Many statistical analyses have been developed to test for variance heterogeneity. From a biological perspective, the choice of test and model can be divided into whether or not one accounts for population structure, relatedness, and other covariates (Rönnegård and Valdar 2012). Of the statistical tests that do not account for such factors, Levene’s test and its median modification, the Brown–Forsythe test (BFT), have been the most popular (Brown and Forsythe 1974; Rönnegård and Valdar 2012). Although they are useful as a quick diagnostic for identifying variance-controlling loci, they cannot explicitly correct for population structure, familial relatedness, or loci that control the mean of a tested trait (called mQTNs or mQTLs) (Hong et al. 2017). In contrast, models that allow for the inclusion of these factors as covariates theoretically offer higher power to detect variance-controlling loci. In particular, the double generalized linear model (DGLM) (Lee and Nelder 1996) adjusts for potential confounding between vQTLs, mQTLs, and population structure through the inclusion of fixed-effect covariates. Excitingly, more sophisticated versions of the DGLM also include random effects to account for confounding due to familial relatedness (Lee and Nelder 2006; Rönnegård and Valdar 2012).

Although statistical approaches seeking to estimate the effects of variance-controlling loci have opened up many opportunities for discovering new sources of quantitative trait variation, detecting variance-controlling loci still poses challenges. For example, the statistical power needed to detect a variance-controlling locus often requires five times as many individuals compared to the precision needed to detect a mean-controlling locus (Lee and Nelder 2006; Rönnegård and Valdar 2012). This suggests that there is a critical need to systematically study the statistical performance of leading vGWAS approaches. Therefore, the purpose of this study was to explore the factors that influence the ability of the BFT and DGLM to detect vQTLs underlying plant traits. We used publicly available whole-genome resequencing data from the 1001 genomes diversity panel in *Arabidopsis thaliana* (Alonso-Blanco et al. 2016) and the USDA-ARS North Central Region Plant Introduction Station (NCRPIS) Panel in *Zea mays* L. (Romay et al. 2013) to simulate traits controlled by epistasis, GxE effects, or variance-controlling loci with various effect sizes. We also analyzed explored the ability of these two approaches to find variance-controlling loci associated with the plant height data from Peiffer et al. (2014) that was measured in the Goodman maize diversity panel (Flint‐Garcia et al. 2005).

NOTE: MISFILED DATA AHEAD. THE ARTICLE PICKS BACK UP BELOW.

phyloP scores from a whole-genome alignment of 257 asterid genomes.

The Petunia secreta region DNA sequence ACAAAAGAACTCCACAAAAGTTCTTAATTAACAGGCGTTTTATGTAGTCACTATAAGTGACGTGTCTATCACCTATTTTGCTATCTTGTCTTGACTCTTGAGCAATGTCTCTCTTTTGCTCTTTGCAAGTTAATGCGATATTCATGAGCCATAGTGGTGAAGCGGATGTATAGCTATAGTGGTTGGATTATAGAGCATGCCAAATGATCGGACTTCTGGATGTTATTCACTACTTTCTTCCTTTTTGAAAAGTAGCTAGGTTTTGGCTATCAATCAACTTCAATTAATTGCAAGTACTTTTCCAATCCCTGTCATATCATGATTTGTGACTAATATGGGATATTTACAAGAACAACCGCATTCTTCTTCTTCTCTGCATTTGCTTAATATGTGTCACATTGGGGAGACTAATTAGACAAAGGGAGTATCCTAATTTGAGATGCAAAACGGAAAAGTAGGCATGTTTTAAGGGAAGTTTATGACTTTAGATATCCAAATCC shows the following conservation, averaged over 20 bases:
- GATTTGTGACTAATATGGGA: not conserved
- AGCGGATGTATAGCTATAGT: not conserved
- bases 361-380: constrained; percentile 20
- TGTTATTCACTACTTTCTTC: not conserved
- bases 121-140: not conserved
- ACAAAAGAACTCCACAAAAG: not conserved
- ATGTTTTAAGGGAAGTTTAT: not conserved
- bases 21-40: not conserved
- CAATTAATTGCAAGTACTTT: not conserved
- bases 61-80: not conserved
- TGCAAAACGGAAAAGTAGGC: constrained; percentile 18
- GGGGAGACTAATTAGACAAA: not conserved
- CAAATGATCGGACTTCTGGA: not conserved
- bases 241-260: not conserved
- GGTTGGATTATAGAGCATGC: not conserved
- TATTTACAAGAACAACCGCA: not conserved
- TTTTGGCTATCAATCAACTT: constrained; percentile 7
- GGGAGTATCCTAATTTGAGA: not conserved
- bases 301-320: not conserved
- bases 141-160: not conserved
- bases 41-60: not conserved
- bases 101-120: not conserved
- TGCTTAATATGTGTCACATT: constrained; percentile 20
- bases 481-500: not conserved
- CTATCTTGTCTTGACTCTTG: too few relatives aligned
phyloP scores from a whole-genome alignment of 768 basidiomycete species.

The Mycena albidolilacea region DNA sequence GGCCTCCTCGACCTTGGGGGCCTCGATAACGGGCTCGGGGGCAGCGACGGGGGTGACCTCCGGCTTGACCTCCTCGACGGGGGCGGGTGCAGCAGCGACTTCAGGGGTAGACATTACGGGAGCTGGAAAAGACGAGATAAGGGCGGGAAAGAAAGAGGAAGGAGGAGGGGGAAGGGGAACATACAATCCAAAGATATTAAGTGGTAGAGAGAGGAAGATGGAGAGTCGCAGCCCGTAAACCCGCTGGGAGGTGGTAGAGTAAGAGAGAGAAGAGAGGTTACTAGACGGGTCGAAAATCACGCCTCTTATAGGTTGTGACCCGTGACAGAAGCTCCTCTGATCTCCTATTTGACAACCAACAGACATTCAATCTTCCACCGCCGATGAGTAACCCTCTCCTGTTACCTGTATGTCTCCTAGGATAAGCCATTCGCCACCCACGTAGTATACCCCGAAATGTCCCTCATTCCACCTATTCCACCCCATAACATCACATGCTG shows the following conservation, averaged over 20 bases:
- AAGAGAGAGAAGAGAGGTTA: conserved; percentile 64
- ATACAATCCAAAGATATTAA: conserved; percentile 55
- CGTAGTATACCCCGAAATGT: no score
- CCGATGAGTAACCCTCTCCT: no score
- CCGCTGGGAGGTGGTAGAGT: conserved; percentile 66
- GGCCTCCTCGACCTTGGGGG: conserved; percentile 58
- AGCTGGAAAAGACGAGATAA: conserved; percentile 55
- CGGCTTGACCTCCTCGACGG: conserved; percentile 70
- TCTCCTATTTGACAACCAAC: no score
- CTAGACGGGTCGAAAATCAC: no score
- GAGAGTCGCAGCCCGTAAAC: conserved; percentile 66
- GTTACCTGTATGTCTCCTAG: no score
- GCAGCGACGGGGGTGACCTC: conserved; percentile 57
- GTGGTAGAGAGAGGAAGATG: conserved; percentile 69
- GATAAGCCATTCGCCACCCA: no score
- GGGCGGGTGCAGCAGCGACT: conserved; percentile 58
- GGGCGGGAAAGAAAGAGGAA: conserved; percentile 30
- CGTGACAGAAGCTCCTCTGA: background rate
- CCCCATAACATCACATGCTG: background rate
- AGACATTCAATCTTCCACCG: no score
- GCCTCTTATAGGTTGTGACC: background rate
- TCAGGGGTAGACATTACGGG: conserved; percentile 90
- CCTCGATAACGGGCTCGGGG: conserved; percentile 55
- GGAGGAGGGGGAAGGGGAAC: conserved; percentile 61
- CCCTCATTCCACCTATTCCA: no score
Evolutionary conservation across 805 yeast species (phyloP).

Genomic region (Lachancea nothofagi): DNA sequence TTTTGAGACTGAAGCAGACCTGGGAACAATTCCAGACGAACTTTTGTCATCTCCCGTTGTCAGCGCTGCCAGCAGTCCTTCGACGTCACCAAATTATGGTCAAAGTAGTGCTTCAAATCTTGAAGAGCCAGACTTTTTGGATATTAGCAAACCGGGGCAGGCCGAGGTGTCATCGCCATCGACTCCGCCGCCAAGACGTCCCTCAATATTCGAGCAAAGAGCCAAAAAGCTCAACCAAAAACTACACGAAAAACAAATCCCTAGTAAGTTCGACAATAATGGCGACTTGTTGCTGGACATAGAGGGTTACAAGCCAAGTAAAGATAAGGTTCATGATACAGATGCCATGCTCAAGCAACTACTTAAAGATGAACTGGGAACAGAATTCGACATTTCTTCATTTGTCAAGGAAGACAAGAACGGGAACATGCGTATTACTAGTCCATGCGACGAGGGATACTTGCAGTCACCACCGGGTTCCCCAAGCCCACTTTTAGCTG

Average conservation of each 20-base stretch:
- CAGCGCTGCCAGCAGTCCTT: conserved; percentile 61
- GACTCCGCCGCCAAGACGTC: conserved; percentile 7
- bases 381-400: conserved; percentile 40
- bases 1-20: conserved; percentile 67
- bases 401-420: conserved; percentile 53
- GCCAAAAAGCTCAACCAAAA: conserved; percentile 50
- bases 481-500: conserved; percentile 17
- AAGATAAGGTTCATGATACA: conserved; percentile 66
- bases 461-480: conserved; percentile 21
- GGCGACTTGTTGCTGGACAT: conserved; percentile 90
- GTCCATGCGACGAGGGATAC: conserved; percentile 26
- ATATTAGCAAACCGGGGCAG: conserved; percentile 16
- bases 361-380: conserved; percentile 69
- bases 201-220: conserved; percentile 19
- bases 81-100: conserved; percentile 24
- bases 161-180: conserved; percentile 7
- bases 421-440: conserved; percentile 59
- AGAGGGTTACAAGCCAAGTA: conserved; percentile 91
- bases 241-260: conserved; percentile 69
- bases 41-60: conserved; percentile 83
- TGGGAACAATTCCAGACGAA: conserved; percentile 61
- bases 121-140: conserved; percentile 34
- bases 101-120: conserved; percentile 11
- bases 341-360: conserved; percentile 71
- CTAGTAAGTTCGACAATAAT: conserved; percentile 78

## Materials and methods

### Genotypic data and filtering procedures

We conducted simulation studies using genotypic data from two plant species with contrasting levels of linkage disequilibrium (LD) decay. The first genotypic data set was a subset of 1087 accessions from the *Arabidopsis thaliana* 1001 genomes diversity panel, available at https://1001genomes.org/ (Alonso-Blanco et al. 2016). The 1001 genomes diversity panel consists of germplasm mostly collected from Eurasia, North America, and Northern Africa. These accessions were genotyped using whole-genome resequencing, which produced 10,707,430 biallelic SNPs (Alonso-Blanco et al. 2016). The second set of genotypic data consisted of 2815 lines from the NCRPIS diversity panel in maize (Romay et al. 2013). This diversity panel was genotyped for 681,257 SNPs, as described in Romay et al. (2013). This genotypic data set is publicly available at cbsusrv04.tc.cornell.edu/users/panzea/download.aspx?filegroupid=6.

Both genotypic data sets were filtered with VCFtools (Danecek et al. 2011) to remove SNPs with more than 10% missing data or minor allele frequency (MAF) below 5%. These data sets were then further filtered with LD pruning utilizing PLINK (Purcell et al. 2007). The LD pruning parameters for Arabidopsis were set to *r*^{2} = 0.10, a window size of 200 SNPs, and a step size of 20 SNPs. The LD pruning parameters for maize were loosely based on the procedure done in Romay et al. (2013), which were *r*^{2} = 0.20, a window size of 100 SNPs, and a step size of 25 SNPs. This filtering process described above was conducted independently in both species. The resulting number of SNPs was 41,384 for *Arabidopsis* and 72,359 for maize.